Release Date: October 24, 2006
ASU Holland Symposium to Examine Religion, Political Extremism
Religion and politics, often two of the public's most emotionally charged issues, will be explored by two noted scholars during the 2006 E. James Holland Symposium on American Values, Monday and Tuesday, Oct. 30-31, at Angelo State University.
Dr. Scott Appleby, professor of history at Notre Dame University, and Dr. Jeffrey Kaplan, associate professor of religion at the University of Wisconsin-Oshkosh, will discuss the links between religion and political extremism in America and abroad, as well as the ongoing controversy over what role religion should play in civic life and the formation of personal values.
The two speakers will focus on the theme "Religion and Political Extremism in American Society" during public and classroom presentations. Appleby, whose research focuses on definitions of religious extremism and what ignites it, will give his lecture "Extremism: A Modern Mode of Religious Survival?" at 2 p.m. Monday. Kaplan, author of Religious Resurgence and Political Violence, will speak on "Religious Extremists and Oppositional Subcultures in the Age of Globalization" at 2 p.m. Tuesday.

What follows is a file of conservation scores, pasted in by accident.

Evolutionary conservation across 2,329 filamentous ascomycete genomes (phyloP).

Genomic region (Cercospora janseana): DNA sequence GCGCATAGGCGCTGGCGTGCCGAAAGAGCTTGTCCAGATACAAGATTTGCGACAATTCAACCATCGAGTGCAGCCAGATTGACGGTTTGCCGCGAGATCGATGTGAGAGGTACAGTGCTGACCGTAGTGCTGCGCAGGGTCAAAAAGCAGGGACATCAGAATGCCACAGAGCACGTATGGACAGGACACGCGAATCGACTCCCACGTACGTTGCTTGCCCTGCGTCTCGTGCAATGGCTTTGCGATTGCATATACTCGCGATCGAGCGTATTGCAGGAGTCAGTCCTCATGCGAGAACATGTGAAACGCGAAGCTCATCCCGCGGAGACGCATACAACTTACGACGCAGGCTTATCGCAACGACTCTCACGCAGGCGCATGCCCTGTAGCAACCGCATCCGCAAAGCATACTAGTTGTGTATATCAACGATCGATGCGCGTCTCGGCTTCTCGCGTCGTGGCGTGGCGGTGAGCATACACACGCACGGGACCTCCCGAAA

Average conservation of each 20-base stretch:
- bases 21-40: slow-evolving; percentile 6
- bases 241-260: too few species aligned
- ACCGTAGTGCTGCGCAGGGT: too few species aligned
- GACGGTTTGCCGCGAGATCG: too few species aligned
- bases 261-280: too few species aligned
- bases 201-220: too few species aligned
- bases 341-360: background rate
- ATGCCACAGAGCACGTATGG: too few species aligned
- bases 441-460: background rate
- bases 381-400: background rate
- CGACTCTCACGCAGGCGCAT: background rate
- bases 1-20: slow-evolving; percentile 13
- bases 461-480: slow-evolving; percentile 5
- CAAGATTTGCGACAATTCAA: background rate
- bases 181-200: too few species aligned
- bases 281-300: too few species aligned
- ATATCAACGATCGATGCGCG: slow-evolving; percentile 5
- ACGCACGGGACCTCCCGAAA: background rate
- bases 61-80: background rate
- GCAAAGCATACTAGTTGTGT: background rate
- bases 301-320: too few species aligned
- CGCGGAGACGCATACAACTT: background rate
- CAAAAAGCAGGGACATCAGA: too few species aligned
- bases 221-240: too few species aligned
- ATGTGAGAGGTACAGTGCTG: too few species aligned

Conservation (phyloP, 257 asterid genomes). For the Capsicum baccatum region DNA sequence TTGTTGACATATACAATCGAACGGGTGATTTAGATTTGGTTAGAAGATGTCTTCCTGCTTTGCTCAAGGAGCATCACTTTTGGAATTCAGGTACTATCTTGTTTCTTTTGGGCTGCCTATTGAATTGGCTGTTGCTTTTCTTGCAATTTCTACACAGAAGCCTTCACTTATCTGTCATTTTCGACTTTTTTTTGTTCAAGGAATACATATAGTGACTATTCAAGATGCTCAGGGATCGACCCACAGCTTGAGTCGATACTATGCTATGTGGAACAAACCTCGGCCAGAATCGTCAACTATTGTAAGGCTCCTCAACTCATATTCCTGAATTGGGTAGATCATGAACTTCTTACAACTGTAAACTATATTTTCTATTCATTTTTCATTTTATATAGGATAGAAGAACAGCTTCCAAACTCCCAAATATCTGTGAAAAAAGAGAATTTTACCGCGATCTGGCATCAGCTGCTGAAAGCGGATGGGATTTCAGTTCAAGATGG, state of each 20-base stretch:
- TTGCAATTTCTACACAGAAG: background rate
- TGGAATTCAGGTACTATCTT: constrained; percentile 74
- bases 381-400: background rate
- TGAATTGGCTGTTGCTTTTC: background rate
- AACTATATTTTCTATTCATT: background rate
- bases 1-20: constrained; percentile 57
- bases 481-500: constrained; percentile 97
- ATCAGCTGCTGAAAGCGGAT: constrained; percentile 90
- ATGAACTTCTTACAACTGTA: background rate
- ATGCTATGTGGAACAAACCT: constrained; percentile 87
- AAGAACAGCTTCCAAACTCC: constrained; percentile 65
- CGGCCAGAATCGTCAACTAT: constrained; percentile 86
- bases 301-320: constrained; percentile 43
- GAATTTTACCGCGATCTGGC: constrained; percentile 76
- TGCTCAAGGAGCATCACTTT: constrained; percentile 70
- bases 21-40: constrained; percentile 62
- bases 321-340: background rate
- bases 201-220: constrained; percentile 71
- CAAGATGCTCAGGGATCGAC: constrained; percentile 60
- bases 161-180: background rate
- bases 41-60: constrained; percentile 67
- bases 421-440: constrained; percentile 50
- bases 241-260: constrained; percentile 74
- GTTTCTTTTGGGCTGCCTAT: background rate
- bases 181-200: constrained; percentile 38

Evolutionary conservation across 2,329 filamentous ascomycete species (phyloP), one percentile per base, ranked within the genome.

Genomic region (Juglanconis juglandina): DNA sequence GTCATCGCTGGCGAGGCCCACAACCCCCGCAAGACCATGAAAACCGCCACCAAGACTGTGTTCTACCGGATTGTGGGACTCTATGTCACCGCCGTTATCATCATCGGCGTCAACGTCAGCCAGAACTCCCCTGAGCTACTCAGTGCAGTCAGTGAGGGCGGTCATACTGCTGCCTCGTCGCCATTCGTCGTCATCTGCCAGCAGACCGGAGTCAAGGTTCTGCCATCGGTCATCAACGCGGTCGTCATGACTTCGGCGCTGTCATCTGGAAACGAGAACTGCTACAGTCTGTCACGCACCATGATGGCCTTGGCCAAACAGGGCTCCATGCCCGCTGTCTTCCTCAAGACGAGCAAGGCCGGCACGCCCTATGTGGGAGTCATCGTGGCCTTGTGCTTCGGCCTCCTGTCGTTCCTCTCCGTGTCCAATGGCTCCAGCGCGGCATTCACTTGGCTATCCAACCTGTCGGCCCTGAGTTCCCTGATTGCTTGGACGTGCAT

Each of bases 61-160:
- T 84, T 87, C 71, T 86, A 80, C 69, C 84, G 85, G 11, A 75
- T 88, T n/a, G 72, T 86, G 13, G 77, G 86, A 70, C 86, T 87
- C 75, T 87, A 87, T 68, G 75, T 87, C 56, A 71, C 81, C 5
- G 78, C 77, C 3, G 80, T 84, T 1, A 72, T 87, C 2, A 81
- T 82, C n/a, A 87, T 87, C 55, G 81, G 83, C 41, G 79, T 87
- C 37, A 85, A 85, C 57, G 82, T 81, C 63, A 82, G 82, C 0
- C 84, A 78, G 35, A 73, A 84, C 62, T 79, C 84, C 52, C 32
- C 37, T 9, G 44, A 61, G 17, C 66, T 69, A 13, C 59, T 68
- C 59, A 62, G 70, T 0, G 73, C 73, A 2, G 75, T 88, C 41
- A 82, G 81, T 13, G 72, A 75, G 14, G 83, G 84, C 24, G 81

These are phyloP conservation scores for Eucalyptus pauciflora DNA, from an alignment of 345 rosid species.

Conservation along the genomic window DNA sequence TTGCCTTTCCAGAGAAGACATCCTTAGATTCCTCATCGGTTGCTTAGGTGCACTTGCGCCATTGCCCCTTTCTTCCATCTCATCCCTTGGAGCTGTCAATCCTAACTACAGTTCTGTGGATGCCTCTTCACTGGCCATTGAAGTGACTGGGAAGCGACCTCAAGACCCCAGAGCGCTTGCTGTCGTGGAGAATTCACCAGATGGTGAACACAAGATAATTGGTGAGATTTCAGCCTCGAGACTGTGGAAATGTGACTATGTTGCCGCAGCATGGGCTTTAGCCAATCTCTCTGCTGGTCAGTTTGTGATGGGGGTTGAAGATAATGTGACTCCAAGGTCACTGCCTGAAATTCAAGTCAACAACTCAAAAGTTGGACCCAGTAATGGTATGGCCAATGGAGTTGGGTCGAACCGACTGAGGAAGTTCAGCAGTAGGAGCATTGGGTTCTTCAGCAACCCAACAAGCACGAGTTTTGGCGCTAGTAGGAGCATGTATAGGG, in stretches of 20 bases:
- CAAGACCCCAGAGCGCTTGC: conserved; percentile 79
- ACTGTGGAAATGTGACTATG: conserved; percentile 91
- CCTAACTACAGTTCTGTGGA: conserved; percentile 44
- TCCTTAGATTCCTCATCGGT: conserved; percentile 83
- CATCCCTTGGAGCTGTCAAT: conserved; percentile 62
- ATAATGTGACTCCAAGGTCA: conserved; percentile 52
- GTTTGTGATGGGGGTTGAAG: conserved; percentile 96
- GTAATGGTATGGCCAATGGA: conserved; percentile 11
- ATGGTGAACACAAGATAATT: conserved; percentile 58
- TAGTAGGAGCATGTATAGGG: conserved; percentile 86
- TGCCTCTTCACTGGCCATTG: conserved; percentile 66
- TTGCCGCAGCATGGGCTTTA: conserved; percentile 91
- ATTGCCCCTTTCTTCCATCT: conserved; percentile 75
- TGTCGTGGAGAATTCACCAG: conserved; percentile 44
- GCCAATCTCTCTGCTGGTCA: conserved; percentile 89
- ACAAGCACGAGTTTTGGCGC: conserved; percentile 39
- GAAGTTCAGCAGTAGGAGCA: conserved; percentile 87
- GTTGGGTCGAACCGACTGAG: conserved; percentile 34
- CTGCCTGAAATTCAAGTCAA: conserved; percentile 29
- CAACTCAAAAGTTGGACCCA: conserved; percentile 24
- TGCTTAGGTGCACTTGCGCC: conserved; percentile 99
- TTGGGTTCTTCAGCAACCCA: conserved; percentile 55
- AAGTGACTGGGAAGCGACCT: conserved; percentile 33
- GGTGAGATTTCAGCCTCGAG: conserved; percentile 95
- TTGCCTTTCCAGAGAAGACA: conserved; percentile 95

Both scholars will also participate in a panel discussion on religious and political issues at 7:30 p.m. Tuesday. The lectures and panel discussion are open free to the public in the C.J. Davidson Conference Center in the Houston Harte University Center at ASU.
Appleby currently serves as the John M. Regan Jr. Director of the Joan B. Kroc Institute for International Peace Studies at Notre Dame. He is the author of Church and Age Unite! The Modernist Impulse in American Catholicism and The Ambivalence of the Sacred: Religion, Violence and Reconciliation. He also served as a consultant for the PBS film and NPR radio series on The Glory and the Power: The Fundamentalist Challenge to the Modern World.
Kaplan teaches a variety of related courses at the University of Wisconsin-Oshkosh, including American radicalism, terrorism and religious violence in global perspective, and radical religion in America. Having lived in Bulgaria, Iran, Pakistan, Czechoslovakia, Sudan, Indonesia, Saudi Arabia and the West Bank, he brings a truly global experience and perspective to the topic of religion and political violence. He serves on the editorial board of Terrorism and Political Violence, a journal that explores the political meaning and religious motivation of terrorism.
For more information, contact Dr. Bill Montgomery at 942-2068, Ext. 245.